Alongside categories and tags, tube sites also decide what you see at the top of their results and on the home page. Hence the videos you see at the top tend towards escalation to get clicks: biggest gang bang ever. Dirtiest slut. Horniest milf. To find porn that doesn’t fit this mould you must go out of your way to search for it. Few people do, of course, so the clickbait gets promoted more frequently, and this in turn shapes what we click on next time. Is it any wonder we’ve ended up with such a narrow definition of porn? In reality, the front page of PornHub reflects our desires about as accurately as the Daily Mail “sidebar of shame” reflects Kim Kardashian.

Perhaps what we need is more competition? All the sites I have mentioned are owned by the same company – MindGeek. Besides porn tube sites, MindGeek has a stake in other adult websites and production companies: Brazzers, Digital Playground, Twistys, PornMD and many more. Even tube sites not owned by MindGeek, such as Xhamster, usually follow the same model: lots of free content, plus algorithms that chase page views aggressively, so tending towards hardcore clickbait.

Because porn is increasingly defined by these sites, steps taken to tackle its spread often end up doing the opposite of what was intended. For instance, the British government’s Digital Economy Bill aims to reduce the influence of porn on young people by forcing porn sites to age-verify users, but will in fact hand more power to large companies. The big players have the resources to implement age verification easily, and even to use legislation as a way to expand further into the market. MindGeek is already developing age-verification software that can be licensed to other websites; so it’s likely that, when the bill’s rules come in, small porn producers will either go out of business or be compelled to license software from the big players.

There are glimmers of hope for the ethical porn consumer. Tube sites may dominate search results, but the internet has also helped revolutionise porn production. Aspiring producers and performers no longer need a contract with a studio – all that’s required is a camera and a platform to distribute their work. That platform might be their own website, a dedicated cam site, or even something as simple as Snapchat.

This democratisation of porn has had positive effects. There’s more diversity of body shape, sexual taste and even pubic hair style on a cam site than on the home page of PornHub. Pleasure takes a more central role, too: one of the most popular “games” on the webcam site Chaturbate is for performers to hook up sex toys to the website, with users paying to try to give them an orgasm. Crucially, without a studio, performers can set their own boundaries.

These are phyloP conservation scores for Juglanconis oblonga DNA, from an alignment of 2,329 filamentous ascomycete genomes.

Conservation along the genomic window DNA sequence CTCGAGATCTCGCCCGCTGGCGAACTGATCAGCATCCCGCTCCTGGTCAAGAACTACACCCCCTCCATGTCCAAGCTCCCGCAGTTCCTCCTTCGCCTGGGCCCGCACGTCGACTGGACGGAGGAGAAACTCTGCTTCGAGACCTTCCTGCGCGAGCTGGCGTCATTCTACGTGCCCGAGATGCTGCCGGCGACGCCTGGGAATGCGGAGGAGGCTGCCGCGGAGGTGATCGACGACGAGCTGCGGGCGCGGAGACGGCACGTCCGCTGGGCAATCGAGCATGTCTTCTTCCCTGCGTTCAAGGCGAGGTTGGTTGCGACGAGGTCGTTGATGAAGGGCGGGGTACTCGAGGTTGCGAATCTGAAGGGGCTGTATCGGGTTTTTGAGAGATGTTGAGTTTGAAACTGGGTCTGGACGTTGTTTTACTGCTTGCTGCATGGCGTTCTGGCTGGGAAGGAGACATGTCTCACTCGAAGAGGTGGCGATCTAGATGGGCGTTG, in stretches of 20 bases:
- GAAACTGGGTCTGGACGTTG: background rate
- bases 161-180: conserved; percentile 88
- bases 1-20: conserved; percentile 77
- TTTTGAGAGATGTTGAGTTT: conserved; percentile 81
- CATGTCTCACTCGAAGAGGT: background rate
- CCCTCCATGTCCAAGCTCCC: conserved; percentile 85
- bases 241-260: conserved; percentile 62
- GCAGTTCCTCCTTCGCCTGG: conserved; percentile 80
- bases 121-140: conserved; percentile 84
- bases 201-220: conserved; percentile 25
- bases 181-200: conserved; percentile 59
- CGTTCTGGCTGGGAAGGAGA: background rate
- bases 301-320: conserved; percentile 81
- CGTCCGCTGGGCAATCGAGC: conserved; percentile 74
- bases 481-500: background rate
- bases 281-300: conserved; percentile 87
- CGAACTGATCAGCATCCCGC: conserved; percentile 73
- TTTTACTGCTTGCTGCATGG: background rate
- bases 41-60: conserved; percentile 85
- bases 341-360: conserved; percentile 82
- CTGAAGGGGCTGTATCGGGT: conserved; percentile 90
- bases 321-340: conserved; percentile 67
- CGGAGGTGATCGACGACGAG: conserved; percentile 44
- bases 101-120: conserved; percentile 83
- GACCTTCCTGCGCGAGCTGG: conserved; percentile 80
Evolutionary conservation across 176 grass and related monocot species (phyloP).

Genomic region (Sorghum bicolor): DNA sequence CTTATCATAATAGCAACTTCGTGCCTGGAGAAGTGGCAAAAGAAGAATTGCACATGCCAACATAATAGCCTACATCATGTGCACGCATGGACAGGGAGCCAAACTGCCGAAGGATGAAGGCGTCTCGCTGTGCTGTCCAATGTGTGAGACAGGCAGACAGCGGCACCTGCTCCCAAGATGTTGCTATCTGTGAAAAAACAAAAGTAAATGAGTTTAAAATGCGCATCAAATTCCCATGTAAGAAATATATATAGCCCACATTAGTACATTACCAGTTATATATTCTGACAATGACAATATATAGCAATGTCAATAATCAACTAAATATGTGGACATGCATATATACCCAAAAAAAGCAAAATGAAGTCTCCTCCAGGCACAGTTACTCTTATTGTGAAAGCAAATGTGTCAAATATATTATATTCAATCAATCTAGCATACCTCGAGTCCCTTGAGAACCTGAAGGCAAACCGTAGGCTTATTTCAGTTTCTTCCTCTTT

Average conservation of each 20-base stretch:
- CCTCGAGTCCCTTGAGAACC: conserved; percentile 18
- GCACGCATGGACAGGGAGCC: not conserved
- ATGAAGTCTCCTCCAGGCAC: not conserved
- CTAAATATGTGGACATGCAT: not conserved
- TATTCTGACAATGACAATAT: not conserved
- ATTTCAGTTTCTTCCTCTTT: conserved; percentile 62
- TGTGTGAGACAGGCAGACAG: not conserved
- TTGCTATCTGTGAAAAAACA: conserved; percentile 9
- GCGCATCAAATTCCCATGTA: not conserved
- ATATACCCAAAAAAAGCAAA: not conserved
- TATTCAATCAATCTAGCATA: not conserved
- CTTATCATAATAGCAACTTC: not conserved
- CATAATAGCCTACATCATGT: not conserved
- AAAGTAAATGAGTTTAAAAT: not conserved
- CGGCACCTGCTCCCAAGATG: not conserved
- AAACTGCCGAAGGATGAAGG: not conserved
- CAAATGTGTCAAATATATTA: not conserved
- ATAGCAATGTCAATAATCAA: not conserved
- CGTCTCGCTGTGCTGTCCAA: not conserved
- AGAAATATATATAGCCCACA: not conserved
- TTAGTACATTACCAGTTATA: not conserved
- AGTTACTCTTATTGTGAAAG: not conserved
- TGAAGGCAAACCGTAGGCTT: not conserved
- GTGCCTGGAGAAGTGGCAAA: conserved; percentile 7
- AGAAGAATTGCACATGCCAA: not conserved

Kelly Pierce, a performer who now works mostly on cam, told me that one of the main benefits of working independently is a sense of security. “As long as you put time in you know you are going to make money doing it,” she said. “You don’t spend your time searching for shoots, but actually working towards monetary gain.” She also has more freedom in her work: “You have nobody to answer to but yourself, and obviously your fans. Sometimes politics comes into play when you work for others than yourself.”

Cam sites are also big business, and the next logical step in the trickle-down of power is for performers to have their own distribution platforms. Unfortunately, no matter how well-meaning your indie porn project, the “Adult” label makes it most likely you’ll fail. Mainstream payment providers won’t work with adult businesses, and specialist providers take a huge cut of revenue. Major ad networks avoid porn, so the only advertising option is to sign up to an “adult” network, which is probably owned by a large porn company and will fill your site with bouncing-boob gifs and hot milfs “in your area”: exactly the kind of thing you’re trying to fight against. Those who are trying to take on the might of Big Porn need not just to change what we watch, but challenge what we think porn is, too.

The internet has given the porn industry a huge boost – cheaper production and distribution, the potential for more variety, and an influence that it would be ridiculous to ignore. But in our failure properly to analyse the industry, we are accepting a definition of porn that has been handed to us by the dominant players in the market.

Girl on the Net writes one of the UK’s most popular sex blogs:

This article first appeared in the 16 February 2017 issue of the New Statesman, The New Times